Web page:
The critical environmental and sustainability issues of Ethiopia:
In 2014, more than 7 lakh people were living with HIV/AIDS and there were 20,000 deaths recorded in 2016 due to this disease. Not only HIV/AIDS but also deadly diseases like Hepatitis A, dengue, protozoal diarrhea and malaria continue to threaten lives today also. Life Expectancy at birth(m/f) was recorded 64 out of 67 in 2016.
2. Water Crisis
Only 24% of the population has access to drinking water, in spite of the large number of water resources available in the country, particularly in the subsoil, and only 13% have basic sanitation services. The average amount of time spent looking for water from unprotected sources varies between 20 minutes and one hour per journey, and average water consumption in the majority of kebeles (villages) is some five litres per person per day, which amounts to 25% of the minimum recommended amount.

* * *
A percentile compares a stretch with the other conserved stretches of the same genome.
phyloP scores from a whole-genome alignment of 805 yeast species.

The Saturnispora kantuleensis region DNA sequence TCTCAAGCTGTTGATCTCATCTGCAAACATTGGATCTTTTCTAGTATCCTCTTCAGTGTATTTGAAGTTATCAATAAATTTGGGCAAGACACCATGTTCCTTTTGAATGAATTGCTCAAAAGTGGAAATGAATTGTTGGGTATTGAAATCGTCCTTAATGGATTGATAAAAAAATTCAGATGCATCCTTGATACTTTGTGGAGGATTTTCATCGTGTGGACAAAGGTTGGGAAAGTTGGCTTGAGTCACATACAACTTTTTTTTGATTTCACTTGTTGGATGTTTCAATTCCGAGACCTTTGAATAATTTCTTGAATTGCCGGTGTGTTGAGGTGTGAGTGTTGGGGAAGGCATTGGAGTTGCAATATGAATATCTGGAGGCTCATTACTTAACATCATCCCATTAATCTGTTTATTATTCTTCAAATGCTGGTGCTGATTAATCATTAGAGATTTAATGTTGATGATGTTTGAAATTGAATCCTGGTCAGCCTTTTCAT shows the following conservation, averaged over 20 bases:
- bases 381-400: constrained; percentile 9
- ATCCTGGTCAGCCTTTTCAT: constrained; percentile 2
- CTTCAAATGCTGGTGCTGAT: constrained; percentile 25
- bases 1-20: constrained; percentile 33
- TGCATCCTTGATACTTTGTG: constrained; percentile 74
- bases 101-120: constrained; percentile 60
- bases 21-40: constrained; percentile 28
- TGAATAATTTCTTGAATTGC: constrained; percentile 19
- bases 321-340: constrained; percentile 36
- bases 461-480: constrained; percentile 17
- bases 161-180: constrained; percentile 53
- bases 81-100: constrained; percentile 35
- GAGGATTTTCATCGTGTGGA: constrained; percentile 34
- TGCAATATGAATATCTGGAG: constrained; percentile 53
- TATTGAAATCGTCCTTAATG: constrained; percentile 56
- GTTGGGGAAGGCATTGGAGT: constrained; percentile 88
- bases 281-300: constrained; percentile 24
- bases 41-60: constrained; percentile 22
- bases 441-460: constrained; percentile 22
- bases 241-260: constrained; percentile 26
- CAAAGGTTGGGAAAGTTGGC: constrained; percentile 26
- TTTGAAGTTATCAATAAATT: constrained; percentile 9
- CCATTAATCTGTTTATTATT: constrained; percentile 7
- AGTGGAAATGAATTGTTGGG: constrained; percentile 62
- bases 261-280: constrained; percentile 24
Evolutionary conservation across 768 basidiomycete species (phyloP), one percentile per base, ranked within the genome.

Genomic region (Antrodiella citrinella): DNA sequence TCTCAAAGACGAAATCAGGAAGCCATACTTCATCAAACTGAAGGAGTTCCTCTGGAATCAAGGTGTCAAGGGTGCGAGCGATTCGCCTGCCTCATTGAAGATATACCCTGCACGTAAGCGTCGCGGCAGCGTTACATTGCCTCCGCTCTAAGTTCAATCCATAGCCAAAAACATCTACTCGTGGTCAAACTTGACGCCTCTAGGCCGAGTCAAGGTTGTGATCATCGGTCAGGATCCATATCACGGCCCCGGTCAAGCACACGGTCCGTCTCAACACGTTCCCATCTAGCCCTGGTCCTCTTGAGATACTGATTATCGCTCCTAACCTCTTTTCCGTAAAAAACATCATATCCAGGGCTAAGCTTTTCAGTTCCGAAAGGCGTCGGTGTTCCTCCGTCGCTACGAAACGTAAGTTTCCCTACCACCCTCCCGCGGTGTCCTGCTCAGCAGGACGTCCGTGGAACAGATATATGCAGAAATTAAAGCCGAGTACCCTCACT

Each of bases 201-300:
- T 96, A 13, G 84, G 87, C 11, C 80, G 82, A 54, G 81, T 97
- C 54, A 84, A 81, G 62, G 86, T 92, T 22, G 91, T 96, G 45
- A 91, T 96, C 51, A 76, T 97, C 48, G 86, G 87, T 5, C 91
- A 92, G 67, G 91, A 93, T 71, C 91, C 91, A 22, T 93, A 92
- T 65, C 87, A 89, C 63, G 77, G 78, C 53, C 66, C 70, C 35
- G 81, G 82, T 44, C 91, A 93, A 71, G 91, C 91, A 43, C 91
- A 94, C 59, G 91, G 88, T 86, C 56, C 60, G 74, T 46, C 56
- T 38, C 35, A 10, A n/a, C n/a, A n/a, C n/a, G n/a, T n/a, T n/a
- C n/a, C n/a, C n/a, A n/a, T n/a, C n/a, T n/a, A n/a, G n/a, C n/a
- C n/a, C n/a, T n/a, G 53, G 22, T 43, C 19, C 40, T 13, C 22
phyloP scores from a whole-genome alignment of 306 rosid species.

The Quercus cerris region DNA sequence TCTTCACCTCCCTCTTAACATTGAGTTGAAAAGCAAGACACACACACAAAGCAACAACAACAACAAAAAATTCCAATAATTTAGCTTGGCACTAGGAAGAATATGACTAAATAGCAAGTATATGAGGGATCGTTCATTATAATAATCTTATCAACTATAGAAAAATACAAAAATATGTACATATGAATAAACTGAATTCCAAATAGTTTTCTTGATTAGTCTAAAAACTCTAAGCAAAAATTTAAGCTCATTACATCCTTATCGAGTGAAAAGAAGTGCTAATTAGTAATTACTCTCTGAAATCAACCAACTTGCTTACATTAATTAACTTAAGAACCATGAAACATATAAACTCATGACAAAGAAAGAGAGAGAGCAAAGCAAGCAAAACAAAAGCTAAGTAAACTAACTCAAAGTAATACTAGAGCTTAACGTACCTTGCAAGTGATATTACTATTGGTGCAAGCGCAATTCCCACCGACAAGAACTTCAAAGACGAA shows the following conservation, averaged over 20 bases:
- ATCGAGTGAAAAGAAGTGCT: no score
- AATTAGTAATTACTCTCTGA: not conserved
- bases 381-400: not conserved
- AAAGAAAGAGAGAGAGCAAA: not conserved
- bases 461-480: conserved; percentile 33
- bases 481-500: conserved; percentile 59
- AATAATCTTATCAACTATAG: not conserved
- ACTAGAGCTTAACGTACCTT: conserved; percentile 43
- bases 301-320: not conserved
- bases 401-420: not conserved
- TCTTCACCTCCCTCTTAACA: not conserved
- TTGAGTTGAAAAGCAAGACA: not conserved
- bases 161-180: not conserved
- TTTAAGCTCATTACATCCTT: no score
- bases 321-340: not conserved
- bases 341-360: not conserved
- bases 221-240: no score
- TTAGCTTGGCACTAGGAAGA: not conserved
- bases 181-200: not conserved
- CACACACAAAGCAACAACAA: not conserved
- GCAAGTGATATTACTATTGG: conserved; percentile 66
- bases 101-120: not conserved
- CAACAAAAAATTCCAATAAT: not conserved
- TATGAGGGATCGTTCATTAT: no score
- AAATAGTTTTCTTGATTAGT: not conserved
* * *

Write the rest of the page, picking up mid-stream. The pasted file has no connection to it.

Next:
3. Endangered Species
The Ethiopian wolf is the rarest and most endangered canid in the world — with only about 450 individuals remaining. Ethiopia is also a sanctuary to 20 bird species unique to the country such as the near threatened Lammergeyer, also known as the bearded vulture; and 36 endemic mammals such as the Walia ibex and the Gelada baboon. About 90 percent of its elephant population has been lost since 1980. Currently, a small estimated population of about 1,500 to 2,000 individuals remain. Surveys have also found that about 63 percent of the grassland in the Simien Mountains National Park has been intensively grazed by livestock.
4. Gender Inequality
A 2010 study in the Amhara region shows that 52% of girls were married by age 15 and 80% of girls were married by age 18. A 2010 survey shows 74% of rural Ethiopian women have undergone female genital mutilation/cutting (FGM/C). Ethiopia has the second highest prevalence of FGM/C in Africa. Approximately 80% of women and girls in rural areas use homemade alternatives as a primary or secondary method to manage their periods.
5. Poverty leading to hunger
Ethiopia is dependent primarily on one thing: the weather. People are dependent on livestock and agriculture. It is largely affected due to famines, droughts etc. Today, the United Nations reports nearly 8 million people do not have the food they need, including 4.2 million children. The new drought conditions alone are expected to leave 3.8 million people in need of immediate life-saving support.